Ministers would only say they were prepared for all eventualities, amid growing public anger over the security fiasco.
Defence Secretary Philip Hammond also dismissed calls from Labour for personnel who have given up time off and holidays to get extra payments.
Mr Hammond denounced the plans, saying trained soldiers were not "bus drivers" –a reference to workers who will receive a £500 bonus for working during the Games.
Pressure has also continued to mount on the Home Secretary Theresa May over her department's role in supervising the contract for providing security for the Olympics.
It emerged the Home Office was warned 10 months ago there could be a problem with security, in a confidential report by HM Inspectorate of Constabulary (HMIC).
Reports at the weekend also suggest five terror suspects have been allowed into the UK despite being on Home Office watch lists. Officials blamed inexperienced border staff.
Labour's Yvette Cooper said the Home Secretary had serious questions to answer while she said the Home Office was guilty of utter incompetence.
By contrast, Culture Secretary Jeremy Hunt went out of his way to defend the company, which has said it will lose millions after failing to fulfil its contract to provide more than 10,000 security staff.
Mr Hunt dismissed the problems as a hitch and said it was completely normal for firms to fail to meet contractual commitments. He described G4S's behaviour during the scandal as honourable.
At least 17,000 personnel will now be involved in security at the Olympics, which are due to begin in less than two weeks. However, it has emerged the head of an organisation representing retired police officers was never asked to help solve the shortfall.
Clint Elliott of the National Association of Retired Police Officers said they had not been contacted despite having thousands of officers on their books.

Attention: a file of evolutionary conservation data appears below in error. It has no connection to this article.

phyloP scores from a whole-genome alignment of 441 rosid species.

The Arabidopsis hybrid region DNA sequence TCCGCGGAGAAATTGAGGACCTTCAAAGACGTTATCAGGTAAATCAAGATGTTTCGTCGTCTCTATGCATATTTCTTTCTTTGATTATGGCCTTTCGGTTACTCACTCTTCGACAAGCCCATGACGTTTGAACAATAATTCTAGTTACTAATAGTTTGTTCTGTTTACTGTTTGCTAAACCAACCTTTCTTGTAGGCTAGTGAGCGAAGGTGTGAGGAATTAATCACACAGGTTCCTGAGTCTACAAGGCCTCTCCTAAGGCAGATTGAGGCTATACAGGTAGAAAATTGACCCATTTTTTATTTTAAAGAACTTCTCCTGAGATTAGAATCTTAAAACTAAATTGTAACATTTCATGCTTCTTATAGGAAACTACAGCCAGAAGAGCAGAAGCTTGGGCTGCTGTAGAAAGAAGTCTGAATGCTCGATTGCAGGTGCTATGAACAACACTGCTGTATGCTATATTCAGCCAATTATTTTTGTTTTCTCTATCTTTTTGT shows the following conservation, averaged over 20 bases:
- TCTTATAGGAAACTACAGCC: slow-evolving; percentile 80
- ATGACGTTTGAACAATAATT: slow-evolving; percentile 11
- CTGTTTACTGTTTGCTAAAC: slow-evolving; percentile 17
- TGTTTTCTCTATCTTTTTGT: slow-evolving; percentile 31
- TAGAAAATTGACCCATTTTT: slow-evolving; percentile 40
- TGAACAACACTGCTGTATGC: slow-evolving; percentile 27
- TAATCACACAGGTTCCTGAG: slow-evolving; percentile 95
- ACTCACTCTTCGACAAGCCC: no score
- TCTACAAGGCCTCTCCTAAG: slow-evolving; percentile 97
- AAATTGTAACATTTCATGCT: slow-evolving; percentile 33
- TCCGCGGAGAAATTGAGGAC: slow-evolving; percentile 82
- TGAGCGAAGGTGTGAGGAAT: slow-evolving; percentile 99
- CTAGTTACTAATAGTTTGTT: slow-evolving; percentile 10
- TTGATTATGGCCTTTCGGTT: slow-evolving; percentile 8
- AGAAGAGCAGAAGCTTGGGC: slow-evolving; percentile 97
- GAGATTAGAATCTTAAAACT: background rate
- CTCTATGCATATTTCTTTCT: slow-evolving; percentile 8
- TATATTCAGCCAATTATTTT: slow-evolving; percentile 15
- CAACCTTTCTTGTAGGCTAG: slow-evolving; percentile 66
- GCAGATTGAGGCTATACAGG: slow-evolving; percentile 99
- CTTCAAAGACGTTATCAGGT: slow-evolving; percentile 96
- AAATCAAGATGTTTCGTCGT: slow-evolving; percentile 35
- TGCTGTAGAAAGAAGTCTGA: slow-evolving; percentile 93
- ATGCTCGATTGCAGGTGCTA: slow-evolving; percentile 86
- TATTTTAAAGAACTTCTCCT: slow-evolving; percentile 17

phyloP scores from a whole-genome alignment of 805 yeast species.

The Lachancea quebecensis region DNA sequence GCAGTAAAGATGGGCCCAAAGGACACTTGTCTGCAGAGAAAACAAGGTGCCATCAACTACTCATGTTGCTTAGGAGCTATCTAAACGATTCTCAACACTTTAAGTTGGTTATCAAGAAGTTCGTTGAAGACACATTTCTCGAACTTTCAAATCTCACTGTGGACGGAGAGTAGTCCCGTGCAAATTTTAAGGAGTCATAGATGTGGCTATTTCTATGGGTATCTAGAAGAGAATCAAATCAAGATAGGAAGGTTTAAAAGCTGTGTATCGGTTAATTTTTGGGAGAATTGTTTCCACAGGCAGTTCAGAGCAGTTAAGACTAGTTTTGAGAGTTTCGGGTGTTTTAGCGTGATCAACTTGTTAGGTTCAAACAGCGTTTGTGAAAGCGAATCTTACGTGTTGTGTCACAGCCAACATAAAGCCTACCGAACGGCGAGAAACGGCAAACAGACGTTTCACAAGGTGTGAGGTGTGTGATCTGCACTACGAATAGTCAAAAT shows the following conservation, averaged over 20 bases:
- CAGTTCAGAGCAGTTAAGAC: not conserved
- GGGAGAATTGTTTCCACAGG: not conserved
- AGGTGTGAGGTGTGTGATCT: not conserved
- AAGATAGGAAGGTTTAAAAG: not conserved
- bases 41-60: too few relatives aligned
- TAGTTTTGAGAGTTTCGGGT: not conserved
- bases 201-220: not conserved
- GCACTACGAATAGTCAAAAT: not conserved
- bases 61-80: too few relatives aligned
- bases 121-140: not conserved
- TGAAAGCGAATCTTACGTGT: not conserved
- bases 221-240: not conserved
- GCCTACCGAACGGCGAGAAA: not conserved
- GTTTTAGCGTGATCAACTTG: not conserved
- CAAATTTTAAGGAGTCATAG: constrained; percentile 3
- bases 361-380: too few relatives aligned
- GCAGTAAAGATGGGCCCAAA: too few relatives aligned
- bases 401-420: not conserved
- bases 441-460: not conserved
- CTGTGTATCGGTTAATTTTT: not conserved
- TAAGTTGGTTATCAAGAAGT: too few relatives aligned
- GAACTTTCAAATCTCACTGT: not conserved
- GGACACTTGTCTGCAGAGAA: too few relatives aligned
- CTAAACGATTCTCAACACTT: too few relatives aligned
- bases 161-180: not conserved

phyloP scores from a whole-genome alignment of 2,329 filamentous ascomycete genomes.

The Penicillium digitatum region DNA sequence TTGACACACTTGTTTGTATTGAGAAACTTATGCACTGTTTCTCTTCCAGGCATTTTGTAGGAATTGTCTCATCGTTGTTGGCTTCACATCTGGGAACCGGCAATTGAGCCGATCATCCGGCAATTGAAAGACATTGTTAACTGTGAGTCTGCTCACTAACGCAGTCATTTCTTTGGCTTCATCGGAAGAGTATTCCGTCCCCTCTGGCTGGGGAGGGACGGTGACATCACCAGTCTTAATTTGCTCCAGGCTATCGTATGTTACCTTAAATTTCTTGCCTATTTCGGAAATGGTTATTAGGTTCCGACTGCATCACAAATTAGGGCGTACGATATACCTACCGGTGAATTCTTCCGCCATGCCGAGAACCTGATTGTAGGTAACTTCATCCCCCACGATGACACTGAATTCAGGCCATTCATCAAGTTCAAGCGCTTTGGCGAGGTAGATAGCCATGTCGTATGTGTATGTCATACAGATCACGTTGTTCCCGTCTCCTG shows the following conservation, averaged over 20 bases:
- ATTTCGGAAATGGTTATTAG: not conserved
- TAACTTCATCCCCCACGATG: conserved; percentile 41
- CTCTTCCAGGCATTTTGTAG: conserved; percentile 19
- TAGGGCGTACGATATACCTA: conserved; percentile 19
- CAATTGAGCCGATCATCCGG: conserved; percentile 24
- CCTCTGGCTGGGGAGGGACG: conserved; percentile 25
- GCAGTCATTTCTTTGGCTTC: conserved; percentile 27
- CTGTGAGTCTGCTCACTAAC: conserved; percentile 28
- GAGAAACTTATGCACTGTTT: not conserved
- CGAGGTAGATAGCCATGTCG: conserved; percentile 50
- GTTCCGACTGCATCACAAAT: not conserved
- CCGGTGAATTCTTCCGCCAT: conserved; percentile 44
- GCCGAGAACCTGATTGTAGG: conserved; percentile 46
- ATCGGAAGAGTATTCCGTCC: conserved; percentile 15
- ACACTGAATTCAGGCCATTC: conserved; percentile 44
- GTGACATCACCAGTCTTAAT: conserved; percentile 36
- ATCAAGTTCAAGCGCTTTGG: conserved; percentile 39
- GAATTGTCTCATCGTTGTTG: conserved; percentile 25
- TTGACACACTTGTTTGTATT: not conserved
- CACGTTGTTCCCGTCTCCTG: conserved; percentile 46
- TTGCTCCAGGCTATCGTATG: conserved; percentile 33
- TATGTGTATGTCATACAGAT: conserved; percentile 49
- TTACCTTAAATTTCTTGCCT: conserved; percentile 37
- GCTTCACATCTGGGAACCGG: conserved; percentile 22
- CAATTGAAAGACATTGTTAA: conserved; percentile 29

Labour yesterday backed calls for troops drafted in to cover to be paid bonuses for their time. A range of public-sector staff will receive £500 for working during the Games.
Labour's deputy leader Harriet Harman called for the extra cash for troops to come from G4S. "It shouldn't be the taxpayer that should be paying for the bonus, which I'm sure everyone thinks they should get," she said.
Meanwhile, the Home Office confirmed ministers had received a report from HMIC last September raising a number of issues to be addressed with the Games organising committee, Locog, around security.
However, it said these had already been dealt with. "We asked HMIC to carry out a number of inspections to test that Locog security planning was on track," a spokesman said. "While an early inspection highlighted issues to be addressed, a report in February 2012 said Locog was on track to deliver the required number of security personnel."
Following the HMIC report a review of security requirements led Locog to increase the number of security guards to be supplied by G4S from 2000 to 10,400.
At the same time, value of the contract more than trebled from £86 million to £284m. G4S informed ministers just last week they would be unlikely to meet the target.
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